Dozens arrested amid Hong Kong protests against proposed national security law

Hong Kong

Dozens arrested amid Hong Kong protests against proposed national security law

Hong Kong Police said on Facebook that 53 people had been arrested and charged with unlawful assembly, and that some protesters had tried to blockade roads in the area. "We, however, urge the USA to act responsibly by refraining from taking measures that may potentially affect the normal operations of financial institutions and the vast number of customers they serve", the spokesman said.

Hong Kong has endured more than a year of protests, which started when the territory's government attempted to pass a bill that would have allowed people to be sent to mainland China for trial.

On Friday, US President Donald Trump's administration said it was restricting US visas for a number of unspecified Chinese officials for infringing on the autonomy of the financial hub. "Family members of such persons may also be subject to these restrictions", Pompeo said.

The bill targets police units that have cracked down on Hong Kong protesters, as well as Chinese Communist Party officials responsible for imposing a strict national security law on Hong Kong, which is considered a special administrative region within China and maintains its own governing and economic systems.

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It stipulates that the Chinese government will set up a national security agency in Hong Kong that may exercise jurisdiction in certain circumstances.

"I am here to oppose the national security laws", said Esther, 25 who was on the streets of Jordan on Sunday.

Beijing's controversial national security law for Hong Kong inched closer to being formally passed on June 29, the second day of a three-day meeting held by China's rubber-stamp legislature, the National People's Congress (NPC).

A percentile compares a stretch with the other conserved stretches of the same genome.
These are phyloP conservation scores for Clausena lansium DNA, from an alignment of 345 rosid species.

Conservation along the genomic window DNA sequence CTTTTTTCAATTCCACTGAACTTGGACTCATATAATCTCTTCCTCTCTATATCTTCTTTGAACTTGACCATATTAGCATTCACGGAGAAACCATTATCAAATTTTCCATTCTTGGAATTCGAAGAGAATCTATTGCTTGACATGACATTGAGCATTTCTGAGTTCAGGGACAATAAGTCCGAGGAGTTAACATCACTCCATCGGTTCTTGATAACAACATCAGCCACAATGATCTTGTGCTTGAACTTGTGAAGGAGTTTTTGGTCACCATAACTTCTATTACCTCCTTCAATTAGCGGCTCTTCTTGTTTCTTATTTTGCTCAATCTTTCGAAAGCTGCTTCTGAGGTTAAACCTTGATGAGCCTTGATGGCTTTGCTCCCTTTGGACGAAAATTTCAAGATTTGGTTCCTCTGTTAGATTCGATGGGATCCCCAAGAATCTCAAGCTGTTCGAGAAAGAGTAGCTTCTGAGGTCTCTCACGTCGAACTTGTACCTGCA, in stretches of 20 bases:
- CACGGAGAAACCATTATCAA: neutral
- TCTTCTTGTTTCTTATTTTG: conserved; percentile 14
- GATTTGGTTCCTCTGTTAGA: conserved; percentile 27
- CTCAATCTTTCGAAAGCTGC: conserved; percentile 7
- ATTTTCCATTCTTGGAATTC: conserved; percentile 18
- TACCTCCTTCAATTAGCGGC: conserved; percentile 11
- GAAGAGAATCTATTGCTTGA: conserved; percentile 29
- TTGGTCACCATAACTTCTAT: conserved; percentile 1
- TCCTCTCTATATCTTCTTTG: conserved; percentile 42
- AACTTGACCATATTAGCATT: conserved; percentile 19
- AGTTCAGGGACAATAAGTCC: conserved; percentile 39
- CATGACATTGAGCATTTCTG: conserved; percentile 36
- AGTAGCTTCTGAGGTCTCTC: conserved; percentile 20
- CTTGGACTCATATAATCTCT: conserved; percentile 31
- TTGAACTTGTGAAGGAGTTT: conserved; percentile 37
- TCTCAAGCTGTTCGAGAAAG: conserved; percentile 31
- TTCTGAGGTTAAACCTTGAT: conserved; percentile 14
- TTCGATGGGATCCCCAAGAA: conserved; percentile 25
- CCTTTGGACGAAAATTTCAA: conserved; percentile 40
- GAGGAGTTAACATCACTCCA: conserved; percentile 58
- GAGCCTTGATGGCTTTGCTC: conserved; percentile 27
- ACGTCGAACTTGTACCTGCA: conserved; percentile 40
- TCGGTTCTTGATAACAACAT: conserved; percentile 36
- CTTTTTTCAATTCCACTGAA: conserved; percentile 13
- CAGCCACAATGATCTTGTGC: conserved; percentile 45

The sociology professor expected rising hostility from USA politicians against China in the run up to the upcoming United States congressional and presidential elections.

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Gary Tang, an assistant professor at Hang Seng University of Hong Kong, said he believes academic exchanges on sensitive topics - as long as no direct funding for activism is involved - should be spared from legal repercussions. "No one can take the risk after the laws are enacted".

Few details of the bill have been released, but it appears that Beijing will have ultimate power over government appointments, further reducing the relative independence it promised to Hong Kong. The tension mounted as the two countries expelled each other's journalists and Pompeo assailed China's ruling party as the "central threat of our times". More than 1,300 U.S. companies now have offices or regional headquarters in the city.

Zhao told reporters that China has lodged a complaint with the United States over the Bill and warned that Beijing will respond with strong countermeasures in response to USA actions on Hong Kong.

Top US officials have repeatedly stressed that the nation's tough handling of racism-related riots in its own backyard was meant to protect the safety of its citizens, Chow said.

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The EU also warned China it would face "very negative consequences" if it pressed ahead with the new bill.

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